People have different perceptions about the point of these pages. I think most understand that errors will only be addressed though the error button, and there is little benefit commenting on them here if your main aim getting them fixed.
But these pages give people an opportunity to vent, and get into quite often useful discussions with others; to explore cultural differences between us and Romans, and between ourselves; and to clear up any language differences in the use of English (usually, but not exclusively, between British people and our colonial cousins in the USA).
One such "fun" difference is the word "store" in the sense of retail outlet. In the UK a store is a large outlet, either in terms of floor area or in terms of departments/variety. A small outlet would predominantly be a shop, and what Americans call a mom and pop store would definitely be a "shop", or even a corner shop (a small local outlet, often on a corner, in a residential area).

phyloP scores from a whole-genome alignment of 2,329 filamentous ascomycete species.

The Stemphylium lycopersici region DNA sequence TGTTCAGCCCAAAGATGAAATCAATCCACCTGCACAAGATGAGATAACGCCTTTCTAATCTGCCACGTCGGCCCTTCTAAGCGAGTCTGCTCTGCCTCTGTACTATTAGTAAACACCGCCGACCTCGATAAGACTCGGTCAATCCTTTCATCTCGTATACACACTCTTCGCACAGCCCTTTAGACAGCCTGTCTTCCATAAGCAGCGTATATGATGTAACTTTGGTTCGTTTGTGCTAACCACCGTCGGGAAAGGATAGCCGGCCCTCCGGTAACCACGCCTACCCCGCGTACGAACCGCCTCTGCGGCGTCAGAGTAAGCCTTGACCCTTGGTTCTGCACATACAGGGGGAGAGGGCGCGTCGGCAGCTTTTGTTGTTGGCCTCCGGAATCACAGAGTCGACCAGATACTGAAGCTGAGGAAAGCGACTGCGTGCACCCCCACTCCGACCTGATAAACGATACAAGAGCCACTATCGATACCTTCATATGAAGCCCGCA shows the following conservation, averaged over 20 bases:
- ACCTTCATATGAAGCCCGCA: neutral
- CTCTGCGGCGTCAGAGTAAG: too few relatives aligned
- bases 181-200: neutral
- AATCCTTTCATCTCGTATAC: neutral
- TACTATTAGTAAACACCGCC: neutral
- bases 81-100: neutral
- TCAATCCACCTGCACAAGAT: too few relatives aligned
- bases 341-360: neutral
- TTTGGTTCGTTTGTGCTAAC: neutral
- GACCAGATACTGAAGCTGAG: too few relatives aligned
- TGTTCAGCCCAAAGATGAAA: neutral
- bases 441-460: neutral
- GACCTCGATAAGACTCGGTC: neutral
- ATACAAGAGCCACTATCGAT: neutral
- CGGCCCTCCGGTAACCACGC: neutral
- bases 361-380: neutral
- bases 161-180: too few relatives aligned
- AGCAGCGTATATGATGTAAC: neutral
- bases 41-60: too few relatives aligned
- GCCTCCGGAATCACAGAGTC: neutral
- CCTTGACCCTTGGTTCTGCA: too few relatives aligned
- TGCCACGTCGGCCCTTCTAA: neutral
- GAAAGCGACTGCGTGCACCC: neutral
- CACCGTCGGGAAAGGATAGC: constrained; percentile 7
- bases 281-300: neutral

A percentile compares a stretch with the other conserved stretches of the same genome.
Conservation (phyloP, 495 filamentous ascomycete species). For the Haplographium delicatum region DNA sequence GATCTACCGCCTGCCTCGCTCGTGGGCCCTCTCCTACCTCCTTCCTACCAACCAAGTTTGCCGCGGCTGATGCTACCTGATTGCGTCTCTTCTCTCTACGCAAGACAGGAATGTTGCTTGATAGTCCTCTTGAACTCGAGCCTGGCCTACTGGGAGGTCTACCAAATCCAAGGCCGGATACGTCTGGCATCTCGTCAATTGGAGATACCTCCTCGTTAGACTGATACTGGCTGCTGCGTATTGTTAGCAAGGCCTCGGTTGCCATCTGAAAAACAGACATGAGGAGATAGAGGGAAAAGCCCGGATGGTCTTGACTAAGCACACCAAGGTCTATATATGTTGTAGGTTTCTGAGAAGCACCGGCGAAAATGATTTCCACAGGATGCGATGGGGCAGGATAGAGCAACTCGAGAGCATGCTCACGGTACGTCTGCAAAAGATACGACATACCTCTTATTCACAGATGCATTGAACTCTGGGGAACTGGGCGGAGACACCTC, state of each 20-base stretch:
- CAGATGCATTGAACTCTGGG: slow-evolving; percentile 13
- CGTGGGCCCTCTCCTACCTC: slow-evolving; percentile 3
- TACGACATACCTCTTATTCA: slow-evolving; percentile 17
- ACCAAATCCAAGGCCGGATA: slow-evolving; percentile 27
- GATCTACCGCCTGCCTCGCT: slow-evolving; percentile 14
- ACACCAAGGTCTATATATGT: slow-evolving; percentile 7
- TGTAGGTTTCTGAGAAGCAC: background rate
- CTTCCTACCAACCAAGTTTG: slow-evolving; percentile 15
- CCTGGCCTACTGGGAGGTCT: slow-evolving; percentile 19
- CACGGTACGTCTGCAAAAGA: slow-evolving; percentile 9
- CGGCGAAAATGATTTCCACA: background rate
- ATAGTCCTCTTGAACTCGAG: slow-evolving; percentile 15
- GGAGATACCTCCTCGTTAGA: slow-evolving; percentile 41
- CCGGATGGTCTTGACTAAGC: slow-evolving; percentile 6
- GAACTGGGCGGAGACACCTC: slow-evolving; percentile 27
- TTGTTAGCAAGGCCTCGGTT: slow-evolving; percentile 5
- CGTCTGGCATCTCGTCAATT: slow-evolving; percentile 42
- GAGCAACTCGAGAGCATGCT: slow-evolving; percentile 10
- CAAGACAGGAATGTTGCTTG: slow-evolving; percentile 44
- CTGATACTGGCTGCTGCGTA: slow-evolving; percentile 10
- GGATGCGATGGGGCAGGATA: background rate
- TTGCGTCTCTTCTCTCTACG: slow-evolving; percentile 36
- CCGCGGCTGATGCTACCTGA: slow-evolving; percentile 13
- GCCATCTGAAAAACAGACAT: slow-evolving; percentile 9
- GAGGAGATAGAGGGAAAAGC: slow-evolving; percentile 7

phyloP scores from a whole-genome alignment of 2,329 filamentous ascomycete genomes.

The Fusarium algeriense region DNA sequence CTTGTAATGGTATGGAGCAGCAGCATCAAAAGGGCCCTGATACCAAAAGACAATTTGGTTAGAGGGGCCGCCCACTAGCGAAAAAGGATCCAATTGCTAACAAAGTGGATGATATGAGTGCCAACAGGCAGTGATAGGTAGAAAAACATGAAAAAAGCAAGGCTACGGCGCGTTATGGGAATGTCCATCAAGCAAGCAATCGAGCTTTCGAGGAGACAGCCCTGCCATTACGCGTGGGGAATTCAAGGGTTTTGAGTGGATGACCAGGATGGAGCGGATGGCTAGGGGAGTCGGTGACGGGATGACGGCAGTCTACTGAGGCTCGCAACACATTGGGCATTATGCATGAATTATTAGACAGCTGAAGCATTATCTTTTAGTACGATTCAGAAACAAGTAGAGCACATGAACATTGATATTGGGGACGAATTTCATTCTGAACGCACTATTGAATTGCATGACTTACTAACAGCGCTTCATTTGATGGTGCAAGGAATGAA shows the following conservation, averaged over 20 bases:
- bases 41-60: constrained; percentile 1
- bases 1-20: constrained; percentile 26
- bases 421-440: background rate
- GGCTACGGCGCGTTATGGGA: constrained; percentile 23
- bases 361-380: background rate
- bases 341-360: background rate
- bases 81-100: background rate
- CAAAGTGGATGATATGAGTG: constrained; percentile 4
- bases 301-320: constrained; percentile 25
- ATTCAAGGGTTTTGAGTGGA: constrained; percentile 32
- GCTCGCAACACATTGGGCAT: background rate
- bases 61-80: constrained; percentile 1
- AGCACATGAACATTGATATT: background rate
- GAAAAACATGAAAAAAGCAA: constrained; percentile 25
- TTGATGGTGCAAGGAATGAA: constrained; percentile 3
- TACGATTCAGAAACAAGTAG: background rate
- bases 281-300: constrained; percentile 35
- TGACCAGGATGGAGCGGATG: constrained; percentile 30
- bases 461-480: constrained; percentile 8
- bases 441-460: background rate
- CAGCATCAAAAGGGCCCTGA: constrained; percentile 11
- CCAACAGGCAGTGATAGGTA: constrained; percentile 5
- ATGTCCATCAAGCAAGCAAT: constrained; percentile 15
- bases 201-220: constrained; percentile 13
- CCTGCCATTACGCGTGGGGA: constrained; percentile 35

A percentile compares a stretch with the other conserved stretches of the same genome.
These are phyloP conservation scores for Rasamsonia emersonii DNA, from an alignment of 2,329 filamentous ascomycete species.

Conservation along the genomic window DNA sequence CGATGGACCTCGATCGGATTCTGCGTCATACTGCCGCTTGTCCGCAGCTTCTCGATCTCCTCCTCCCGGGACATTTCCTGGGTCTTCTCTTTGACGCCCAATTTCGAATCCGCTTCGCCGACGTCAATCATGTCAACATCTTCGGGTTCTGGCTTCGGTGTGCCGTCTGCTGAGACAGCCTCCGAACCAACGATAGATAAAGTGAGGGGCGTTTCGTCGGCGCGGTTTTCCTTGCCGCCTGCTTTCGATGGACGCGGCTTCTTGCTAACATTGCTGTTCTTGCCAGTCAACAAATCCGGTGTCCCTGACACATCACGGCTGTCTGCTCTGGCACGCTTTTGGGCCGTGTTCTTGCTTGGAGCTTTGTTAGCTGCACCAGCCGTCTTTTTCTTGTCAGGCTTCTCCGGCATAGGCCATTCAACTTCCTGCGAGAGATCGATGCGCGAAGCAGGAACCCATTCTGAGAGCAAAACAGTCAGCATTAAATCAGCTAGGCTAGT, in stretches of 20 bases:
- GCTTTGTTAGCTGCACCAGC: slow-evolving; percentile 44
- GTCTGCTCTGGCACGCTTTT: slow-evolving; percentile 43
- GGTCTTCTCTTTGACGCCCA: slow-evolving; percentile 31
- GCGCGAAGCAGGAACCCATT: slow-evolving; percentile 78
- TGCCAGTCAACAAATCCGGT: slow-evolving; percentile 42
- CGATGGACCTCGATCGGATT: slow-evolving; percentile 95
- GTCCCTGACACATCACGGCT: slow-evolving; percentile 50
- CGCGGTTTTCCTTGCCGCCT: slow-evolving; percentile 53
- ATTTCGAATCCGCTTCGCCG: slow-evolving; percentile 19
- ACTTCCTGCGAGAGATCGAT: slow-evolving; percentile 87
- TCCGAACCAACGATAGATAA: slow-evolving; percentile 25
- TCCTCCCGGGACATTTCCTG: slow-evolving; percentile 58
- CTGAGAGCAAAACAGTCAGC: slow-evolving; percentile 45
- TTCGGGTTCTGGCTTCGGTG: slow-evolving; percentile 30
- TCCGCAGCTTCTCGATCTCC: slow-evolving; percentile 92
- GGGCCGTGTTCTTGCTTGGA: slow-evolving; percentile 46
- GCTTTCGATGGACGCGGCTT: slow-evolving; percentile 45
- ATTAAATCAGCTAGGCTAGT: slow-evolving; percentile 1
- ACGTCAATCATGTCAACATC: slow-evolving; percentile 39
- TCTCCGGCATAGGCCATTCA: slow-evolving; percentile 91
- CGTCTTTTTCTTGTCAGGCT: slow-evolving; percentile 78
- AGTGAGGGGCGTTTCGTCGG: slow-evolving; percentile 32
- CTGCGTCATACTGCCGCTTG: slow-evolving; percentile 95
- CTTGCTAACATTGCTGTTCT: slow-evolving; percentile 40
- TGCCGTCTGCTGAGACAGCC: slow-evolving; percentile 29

Leaving aside the other possible meanings of taberna (small shop, tavern, pub, wooden hut) it seems to me that if we allow "shop" as the main translation Duo uses, then we should equally accept "store", which is the usual American word for even a small shop in the USA.
That's my contribution to international harmony for today. It's back to mutual mickey-taking tomorrow.
a store is where things are housed (stored) and sold.
a shop is where things are made (created, built) and sold.
a tavern can be called a shop because food/drink is made and sold. It's an odd use, but it works.
But I've never heard of a tavern referred to as a store.
However, the Romans (and others) live/d differently, and I am here to learn.